The Last Ship
Noddie and Mesha left Isca’s hut unsettled. Eager to put as much distance between themselves from the bog as possible, Mesha led the way down the boardwalk and back though the forest as though he knew the place by heart.
Mesha would have been Noddie’s anchor of confidence in the dark forest if he himself didn’t have her so confused. The joy of seeing her friend again was strangled by embarrassment and uncertainty. She was thankful for his help. But it felt awkward walking next to him after what she witnessed. Questions fought for a place in her mind. She wanted to ask him how he got here and why he came. She had never seen Mesha act as he had with Isca, it was as if he were a completely different person, but then, how well did she know Mesha?
Mesha never talked about himself. Or his past. Not a word.
She stole a glance sideways at her friend and he sensed her discomfort.
“Isca is a foul one, but she has lost most of her venom to old age,” he said.
“Ah” —Noddie averted her gaze— “Thank you. For helping me.”
“What were you doing so deep in Deadwood forest?”
“I got lost. The road to Bocksbay was blocked.”
Mesha nodded once in understanding.
Noddie rubbed Isca’s bottle with her thumb inside her pocket. “She kept asking for my name.”
Mesha nodded. “Isca can have an advantage over you if she learns your name.”
“She knew your name,” Noddie pointed out.
“She has known my name for a long time. Besides, her mischief does not work on me.”
“She said she had cursed you.”
“That was a long time ago. She has cursed many in her time.”
“Nothing overly threatening. I prefer not to talk about it. Anyway, this is not a good place to be speaking of curses.”
“What should I do about this?” Noddie held up the odd bottle Isca gave her.
“Just keep it with you. I am not sure what it is, but I’m certain it will not harm you. Nevertheless it is a sinister object. I would be careful not to let anyone see or touch it, and as Isca warned, take care you do not break it.” He said this so emphatically that Noddie felt as though she were being scolded, but when Mesha looked at her there was nothing but worry and concern in his eyes. “Isca is a sly one and I fear she will try to use you for some foul purpose. I will sleep easier once you are safely back in Milay.”
They emerged from the forest to find dry fields that stretched out in vast blankets under the night sky, where a few clouds obscured the stars. Crickets chirped in the grass and against the horizon a multitude of yellow lights flickered. The city of Bocksbay.
“We can enter the city at dawn,” Mesha stated swinging his pack from his shoulder. “No point in going any farther tonight.”
They made camp and stewed beans for supper. Noddie watched the fire eat away at the logs. The flames bobbed and swayed like dancers; the popping crackle of the wood like a song. The atmosphere was so calm it was hard to believe the world around them was concealing such terrifying things as witches, robbers, and plague. Or that an hour ago, she had been trapped in Isca’s bog.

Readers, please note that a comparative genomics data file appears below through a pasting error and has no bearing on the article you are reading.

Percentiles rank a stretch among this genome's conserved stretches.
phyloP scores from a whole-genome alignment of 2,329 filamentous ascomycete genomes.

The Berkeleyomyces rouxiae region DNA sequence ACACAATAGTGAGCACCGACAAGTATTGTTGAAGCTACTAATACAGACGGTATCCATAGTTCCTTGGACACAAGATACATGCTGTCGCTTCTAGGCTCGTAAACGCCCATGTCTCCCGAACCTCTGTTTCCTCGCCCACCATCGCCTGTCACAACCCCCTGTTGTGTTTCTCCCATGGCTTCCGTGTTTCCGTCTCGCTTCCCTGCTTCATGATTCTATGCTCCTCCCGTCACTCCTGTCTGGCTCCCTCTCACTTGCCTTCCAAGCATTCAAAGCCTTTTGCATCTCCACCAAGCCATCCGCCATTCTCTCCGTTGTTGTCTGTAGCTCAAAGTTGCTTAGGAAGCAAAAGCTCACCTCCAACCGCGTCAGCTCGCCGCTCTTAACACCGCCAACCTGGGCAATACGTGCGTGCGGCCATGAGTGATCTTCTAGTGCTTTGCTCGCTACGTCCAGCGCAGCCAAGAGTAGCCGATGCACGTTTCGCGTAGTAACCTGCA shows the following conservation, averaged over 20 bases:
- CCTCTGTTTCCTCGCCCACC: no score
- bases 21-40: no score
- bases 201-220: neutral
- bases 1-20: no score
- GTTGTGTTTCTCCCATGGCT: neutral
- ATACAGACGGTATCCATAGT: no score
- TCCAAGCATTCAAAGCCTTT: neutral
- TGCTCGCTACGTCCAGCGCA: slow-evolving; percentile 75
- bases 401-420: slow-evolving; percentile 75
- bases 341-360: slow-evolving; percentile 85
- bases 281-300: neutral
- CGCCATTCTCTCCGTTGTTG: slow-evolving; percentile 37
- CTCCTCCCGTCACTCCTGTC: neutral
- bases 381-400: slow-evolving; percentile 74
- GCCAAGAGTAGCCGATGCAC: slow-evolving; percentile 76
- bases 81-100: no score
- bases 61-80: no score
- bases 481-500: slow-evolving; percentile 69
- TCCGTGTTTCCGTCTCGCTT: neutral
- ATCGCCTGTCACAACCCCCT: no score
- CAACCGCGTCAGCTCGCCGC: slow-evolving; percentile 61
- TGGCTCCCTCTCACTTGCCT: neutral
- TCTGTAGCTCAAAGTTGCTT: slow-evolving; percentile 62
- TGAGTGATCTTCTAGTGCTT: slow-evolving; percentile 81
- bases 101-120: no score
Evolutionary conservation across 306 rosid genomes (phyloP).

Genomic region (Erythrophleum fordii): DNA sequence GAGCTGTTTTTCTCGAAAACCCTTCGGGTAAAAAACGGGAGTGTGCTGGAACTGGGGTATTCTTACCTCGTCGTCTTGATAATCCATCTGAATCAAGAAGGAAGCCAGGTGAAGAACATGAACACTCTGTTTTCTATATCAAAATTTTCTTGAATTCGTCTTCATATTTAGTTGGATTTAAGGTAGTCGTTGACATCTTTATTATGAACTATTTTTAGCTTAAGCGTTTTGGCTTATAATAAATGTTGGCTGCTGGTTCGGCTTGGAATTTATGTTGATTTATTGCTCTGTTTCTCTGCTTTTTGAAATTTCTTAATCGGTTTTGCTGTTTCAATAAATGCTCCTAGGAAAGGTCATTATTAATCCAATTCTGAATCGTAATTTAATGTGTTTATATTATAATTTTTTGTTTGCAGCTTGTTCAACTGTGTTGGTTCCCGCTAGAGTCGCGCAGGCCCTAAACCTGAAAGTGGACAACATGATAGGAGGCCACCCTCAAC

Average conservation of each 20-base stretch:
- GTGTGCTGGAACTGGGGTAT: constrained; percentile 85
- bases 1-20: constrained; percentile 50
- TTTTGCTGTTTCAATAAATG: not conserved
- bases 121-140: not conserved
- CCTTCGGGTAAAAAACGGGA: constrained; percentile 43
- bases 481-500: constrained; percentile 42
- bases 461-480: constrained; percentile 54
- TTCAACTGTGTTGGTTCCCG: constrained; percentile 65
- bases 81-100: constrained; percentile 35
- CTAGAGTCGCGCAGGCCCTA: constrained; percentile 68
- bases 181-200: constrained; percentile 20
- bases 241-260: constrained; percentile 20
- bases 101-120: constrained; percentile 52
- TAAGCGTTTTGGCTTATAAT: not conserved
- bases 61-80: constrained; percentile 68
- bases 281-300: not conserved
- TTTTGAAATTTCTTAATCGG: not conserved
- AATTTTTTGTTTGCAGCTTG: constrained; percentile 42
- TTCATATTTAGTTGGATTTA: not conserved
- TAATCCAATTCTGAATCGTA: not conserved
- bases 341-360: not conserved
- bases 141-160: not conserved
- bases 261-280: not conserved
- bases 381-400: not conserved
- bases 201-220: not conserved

Noddie had just finished her second helping when Mesha spoke up, “tomorrow I will help you get onto a ship in Bocksbay and see you off.”
She looked up at him from over the fire then returned her eyes to her empty bowl without saying a word.
As usual, Mesha could sense her distress. “I am sorry I cannot go with you to Milay.”
“I wish you weren’t so secretive all the time. It’s as if you don’t trust me,” Noddie said in a bitter tone.
“No, Noddie May,” Mesha answered gently. “I trust you more than anyone. It is mostly for safety that I do not share certain things with you. Perhaps I will tell you everything someday when all this plague business is over. I would like very much to visit your home in Rosedust Valley and see the farms and mountains. Then we can talk freely.”
When she didn’t respond he ran a hand over his mouth thoughtfully before confiding, “I need to find a member of my family.”
That grabbed her attention. “You have family alive somewhere?”
“Yes, but I don’t know where. That’s all I can tell you for now.”
Recognizing a peace offering for what it was, Noddie let the matter drop, drawing meaningless designs in the dirt with her finger. “Must I cross the sea alone?” she asked.
Mesha took her calloused hand in his own and gave her a gentle squeeze. “Don’t be so frightened. You can do this. Now get some sleep. You will need it.”
“I can’t. There’s too much on my mind.”
His thumb caressed the back of her hand a few times. Then he perked up and twisted about for a stick which he used it to draw a circle on the ground. He divided the circle into sections and wrote symbols in them that Noddie didn’t recognize. Then he pulled two oddly shaped stones from his pocket and held them up. “This game is called Pendesha.”